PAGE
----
Theresa May has made clear she will not be deflected from delivering Brexit by her humiliating defeat at the hands of Tory rebels in the House of Commons.
The Prime Minister told leaders of the remaining 27 EU states at a summit in Brussels that the UK remains committed to a smooth and orderly withdrawal and that she is personally keen to start discussions on building a close and friendly future relationship as soon as possible.
Her comments came as Foreign Secretary Boris Johnson said the setback would not ‘for one second’ stop the Brexit process being completed in a ‘very successful and very timely way’.
Theresa May has made clear she will not be deflected from delivering Brexit by her humiliating defeat at the hands of Tory rebels in the House of Commons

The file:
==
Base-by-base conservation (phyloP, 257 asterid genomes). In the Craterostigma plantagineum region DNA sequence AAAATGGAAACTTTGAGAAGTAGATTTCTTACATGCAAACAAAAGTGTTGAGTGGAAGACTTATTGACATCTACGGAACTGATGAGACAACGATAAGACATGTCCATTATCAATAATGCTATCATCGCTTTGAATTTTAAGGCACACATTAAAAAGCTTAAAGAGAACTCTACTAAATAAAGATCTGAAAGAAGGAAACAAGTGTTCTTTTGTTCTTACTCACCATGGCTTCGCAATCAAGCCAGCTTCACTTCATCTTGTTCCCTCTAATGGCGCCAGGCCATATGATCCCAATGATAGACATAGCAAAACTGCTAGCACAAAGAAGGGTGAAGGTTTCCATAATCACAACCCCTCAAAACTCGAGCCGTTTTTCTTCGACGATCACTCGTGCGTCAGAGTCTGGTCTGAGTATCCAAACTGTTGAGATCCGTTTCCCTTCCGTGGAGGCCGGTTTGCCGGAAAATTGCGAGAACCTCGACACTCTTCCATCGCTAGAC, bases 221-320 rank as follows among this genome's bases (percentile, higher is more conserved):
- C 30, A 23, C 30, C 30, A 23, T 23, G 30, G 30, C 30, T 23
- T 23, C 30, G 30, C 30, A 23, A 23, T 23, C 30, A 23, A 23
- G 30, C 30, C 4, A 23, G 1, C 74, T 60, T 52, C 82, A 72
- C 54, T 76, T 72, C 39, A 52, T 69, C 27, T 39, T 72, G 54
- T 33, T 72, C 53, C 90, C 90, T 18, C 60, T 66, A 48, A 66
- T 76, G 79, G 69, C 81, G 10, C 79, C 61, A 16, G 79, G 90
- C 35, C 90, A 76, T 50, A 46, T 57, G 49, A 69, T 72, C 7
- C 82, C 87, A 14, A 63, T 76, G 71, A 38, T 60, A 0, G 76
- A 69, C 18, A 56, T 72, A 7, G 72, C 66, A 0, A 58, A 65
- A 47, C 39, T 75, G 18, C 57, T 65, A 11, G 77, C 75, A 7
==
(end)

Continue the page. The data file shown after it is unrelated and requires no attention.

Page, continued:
‘I can’t believe for the life of me that Parliament will actually vote to stop or reverse the Brexit process or frustrate the will of the British people,’ said Mr Johnson at a press conference in London. ‘That’s just not going to happen.’
Wednesday night’s Commons defeat, on an amendment requiring MPs to be given a ‘meaningful’ vote on the final Brexit deal, was a serious reverse for the PM just days after she finally secured a breakthrough agreement on a divorce deal covering citizens’ rights, the Irish border and the UK’s £39 billion financial settlement.
But other EU leaders played down suggestions it had undermined Mrs May’s authority in Brussels, with Dutch PM Mark Rutte saying she still possessed ‘formidable stature here’.
But Luxembourg’s PM Xavier Bettel said it would ‘make life more complicated’ for her by imposing further constraints on the time she has available to secure a deal.
Leo Varadkar (pictured, left, arriving in Brussels for the summit today) said Ireland’s best friends are the EU. While Theredsa May (pictured right) arriving in Brussels today, tried to shrug off last night’s setback telling reporters ministers are still on course to deliver Brexit